The summer does not seem to be a good time for celebrity marriages with some very high profile couples splitting up at the start of the autumn. Summer 2016 saw the split of Drew Barrymore from actor husband Will Kopelman as well as Mary J Blige from manager Kendu Isaacs, and who could forget the spectacular break up of Brad Pitt and Angelina Jolie in a plane. The previous summer, 2015, saw the split not only of Ben Affleck and Jennifer Garner but also Kermit the Frog and Miss Piggy (which came as a complete shock for generations of Muppet fans). The summer 2017 celebrity divorce alumnae are starting to make themselves known – Ryan Giggs was granted a divorce from wife Stacey, and the Guardians of the Galaxy star Chris Pratt announced his separation from wife Anna Faris.
Of course it’s not just celebrities that suffer relationship breakdowns. Recent figures show that more than half of marriages in England and Wales end in a divorce. Often the long awaited summer holiday ends up showing couples forced to spend more time together than they have in the last 12 months just where the cracks lie. It is therefore not surprising that after experiencing such a wakeup call couples decide to call it a day, seeking advice from family lawyers about the best way to go about dissolving their relationship.
Roman Abramovich is another nascent 2017 alumnae, issuing a statement last week that he and his wife of 10 years, Dasha Zhukova, would be parting ways. The rumour mill is already in play with the press trying to guess how his £7bn wealth will be shared out following the divorce. Some lawyers say Ms Zhukova will get 50% of the assets, others are being more conservative and proposing that only her needs will be met. Of course in all likelihood we’ll never know as it is almost certain that Abramovich and his 3rd wife entered into a pre-nuptial agreement before the wedding. It is probable that this document will not only decide what sort of settlement Ms Zhukova would receive but also which jurisdiction would implement it (both parties being Russian, Moscow would provide a more favourable outcome for the billionaire than London).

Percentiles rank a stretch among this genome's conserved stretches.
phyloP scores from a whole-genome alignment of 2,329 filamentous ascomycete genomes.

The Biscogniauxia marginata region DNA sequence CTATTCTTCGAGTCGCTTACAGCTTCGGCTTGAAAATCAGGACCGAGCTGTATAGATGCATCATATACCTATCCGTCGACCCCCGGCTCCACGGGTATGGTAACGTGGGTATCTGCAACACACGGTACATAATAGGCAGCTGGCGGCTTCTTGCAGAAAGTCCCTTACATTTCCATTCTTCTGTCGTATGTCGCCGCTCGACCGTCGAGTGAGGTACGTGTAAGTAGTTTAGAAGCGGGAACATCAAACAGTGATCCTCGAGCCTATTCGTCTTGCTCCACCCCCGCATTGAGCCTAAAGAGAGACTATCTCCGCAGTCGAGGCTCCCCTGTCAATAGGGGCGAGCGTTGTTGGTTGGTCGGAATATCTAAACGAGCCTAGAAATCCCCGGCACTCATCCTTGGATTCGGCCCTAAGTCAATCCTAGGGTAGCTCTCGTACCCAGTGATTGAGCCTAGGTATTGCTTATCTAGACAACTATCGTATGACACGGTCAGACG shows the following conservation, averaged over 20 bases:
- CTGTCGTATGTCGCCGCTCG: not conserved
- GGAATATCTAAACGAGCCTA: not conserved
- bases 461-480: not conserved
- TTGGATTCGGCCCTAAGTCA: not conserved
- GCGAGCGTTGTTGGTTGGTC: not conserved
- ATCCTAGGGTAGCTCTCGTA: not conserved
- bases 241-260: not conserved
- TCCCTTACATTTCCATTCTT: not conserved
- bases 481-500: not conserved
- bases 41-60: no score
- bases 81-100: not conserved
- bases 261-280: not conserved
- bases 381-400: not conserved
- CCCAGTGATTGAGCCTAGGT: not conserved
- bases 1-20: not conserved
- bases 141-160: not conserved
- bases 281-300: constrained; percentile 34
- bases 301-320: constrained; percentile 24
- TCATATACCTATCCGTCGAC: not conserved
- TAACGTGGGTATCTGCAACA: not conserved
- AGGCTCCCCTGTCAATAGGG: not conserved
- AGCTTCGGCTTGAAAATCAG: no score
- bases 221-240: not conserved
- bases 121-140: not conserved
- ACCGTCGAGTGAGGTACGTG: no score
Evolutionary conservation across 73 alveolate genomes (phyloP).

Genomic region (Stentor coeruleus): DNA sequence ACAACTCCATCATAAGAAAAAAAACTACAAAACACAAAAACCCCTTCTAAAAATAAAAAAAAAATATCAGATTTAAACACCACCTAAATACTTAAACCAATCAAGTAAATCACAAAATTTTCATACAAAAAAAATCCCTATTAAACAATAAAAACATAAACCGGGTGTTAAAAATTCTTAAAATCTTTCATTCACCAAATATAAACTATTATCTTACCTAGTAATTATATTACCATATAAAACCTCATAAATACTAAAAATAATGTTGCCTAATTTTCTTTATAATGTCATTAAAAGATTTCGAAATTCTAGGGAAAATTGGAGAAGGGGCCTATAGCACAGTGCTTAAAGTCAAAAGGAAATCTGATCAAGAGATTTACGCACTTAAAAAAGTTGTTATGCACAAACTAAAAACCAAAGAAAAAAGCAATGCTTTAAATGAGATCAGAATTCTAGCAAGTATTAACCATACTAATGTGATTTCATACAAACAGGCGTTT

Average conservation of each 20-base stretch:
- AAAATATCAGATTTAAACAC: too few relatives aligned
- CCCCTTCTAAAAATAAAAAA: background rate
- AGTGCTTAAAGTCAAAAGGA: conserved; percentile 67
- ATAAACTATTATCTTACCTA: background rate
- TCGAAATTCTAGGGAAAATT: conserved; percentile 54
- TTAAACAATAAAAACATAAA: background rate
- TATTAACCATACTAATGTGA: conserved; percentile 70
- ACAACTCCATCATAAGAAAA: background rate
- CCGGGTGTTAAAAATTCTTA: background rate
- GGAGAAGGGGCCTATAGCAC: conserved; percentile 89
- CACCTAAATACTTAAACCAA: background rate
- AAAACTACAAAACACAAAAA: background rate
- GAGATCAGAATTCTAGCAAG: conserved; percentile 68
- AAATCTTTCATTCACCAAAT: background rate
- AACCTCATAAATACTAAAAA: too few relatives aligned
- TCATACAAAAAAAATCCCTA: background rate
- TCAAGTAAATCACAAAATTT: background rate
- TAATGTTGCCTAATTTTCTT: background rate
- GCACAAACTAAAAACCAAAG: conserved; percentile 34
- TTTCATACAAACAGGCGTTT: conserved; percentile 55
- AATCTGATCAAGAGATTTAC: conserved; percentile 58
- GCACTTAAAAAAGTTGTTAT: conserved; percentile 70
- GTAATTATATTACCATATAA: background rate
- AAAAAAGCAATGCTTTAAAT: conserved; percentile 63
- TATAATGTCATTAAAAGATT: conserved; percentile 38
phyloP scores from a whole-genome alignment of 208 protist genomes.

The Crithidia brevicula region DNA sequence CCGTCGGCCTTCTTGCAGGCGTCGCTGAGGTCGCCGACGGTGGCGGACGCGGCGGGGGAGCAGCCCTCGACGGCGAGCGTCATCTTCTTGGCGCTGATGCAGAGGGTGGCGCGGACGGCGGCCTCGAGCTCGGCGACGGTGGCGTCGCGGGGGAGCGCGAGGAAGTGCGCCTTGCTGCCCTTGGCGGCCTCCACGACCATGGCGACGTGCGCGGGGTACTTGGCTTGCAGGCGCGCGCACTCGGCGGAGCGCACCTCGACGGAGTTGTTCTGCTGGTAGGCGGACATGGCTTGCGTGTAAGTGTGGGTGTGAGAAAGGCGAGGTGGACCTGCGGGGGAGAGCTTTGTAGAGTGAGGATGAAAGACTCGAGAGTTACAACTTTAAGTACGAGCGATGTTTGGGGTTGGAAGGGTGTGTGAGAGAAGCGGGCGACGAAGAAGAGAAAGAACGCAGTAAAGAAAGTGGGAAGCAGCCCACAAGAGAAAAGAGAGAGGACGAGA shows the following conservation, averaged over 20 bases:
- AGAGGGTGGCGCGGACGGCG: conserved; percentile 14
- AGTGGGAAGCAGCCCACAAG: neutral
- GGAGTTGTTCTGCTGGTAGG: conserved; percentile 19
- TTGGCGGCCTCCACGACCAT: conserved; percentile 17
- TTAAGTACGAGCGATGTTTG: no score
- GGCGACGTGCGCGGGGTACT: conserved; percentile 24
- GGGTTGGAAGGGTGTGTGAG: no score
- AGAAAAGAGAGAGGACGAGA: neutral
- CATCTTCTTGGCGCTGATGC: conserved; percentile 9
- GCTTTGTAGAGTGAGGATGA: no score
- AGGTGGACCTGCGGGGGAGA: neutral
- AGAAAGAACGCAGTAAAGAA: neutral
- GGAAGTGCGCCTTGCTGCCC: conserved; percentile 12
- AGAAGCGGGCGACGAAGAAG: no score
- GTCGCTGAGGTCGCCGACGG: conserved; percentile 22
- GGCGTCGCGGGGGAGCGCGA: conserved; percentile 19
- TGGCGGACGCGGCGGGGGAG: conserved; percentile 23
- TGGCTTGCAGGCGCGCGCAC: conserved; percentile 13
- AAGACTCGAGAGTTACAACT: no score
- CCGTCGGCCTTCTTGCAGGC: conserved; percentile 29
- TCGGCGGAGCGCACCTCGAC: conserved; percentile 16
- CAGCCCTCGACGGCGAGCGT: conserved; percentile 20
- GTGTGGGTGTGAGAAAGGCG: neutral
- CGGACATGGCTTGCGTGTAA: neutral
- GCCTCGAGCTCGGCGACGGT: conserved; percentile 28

The rise of nuptial agreements
With second and third marriages becoming all the more common it is not surprising that the pre-nuptial agreement (and its sister the post-nuptial agreement) have become tools of good financial planning.
Both pre- and post-nuptial agreements serve to set out what should happen to the assets of the spouses in the event of a divorce. In England and Wales, these sorts of agreements have recently become more acceptable to the Courts but this will depend upon the individual circumstances of the parties such as needs and contribution.
The Courts will try to uphold agreements as long as certain safeguards are put in place, i.e.:
- Financial disclosure is undertaken when negotiating the agreement; and
- Both parties have independent legal advice on the agreement;
- And, in the case of pre-nuptial agreements, that it is signed no later than one month before the wedding.)
Why consider a pre- and post nuptial agreement?
Agreements are worth considering if, for example:
- You are bringing assets into the marriage.
- You have the benefit of a Trust Fund.
- You have significant pension provision now or in the future.
- You are considerably better off than your other half.
- This is your second or third marriage.
- You have children from a previous marriage/relationship and you wish to protect their future.
Other ways to protect your assets
Although pre- and post-nuptial agreements are the most obvious way of trying to protect assets it is not the only way. Husbands and wives should consider all possible options such as trusts, deeds of trust, waivers or simply how they govern their finances during their time together. Our advice to soon to be married couples is to talk through all the options open to them with a solicitor as soon as they book the wedding venue!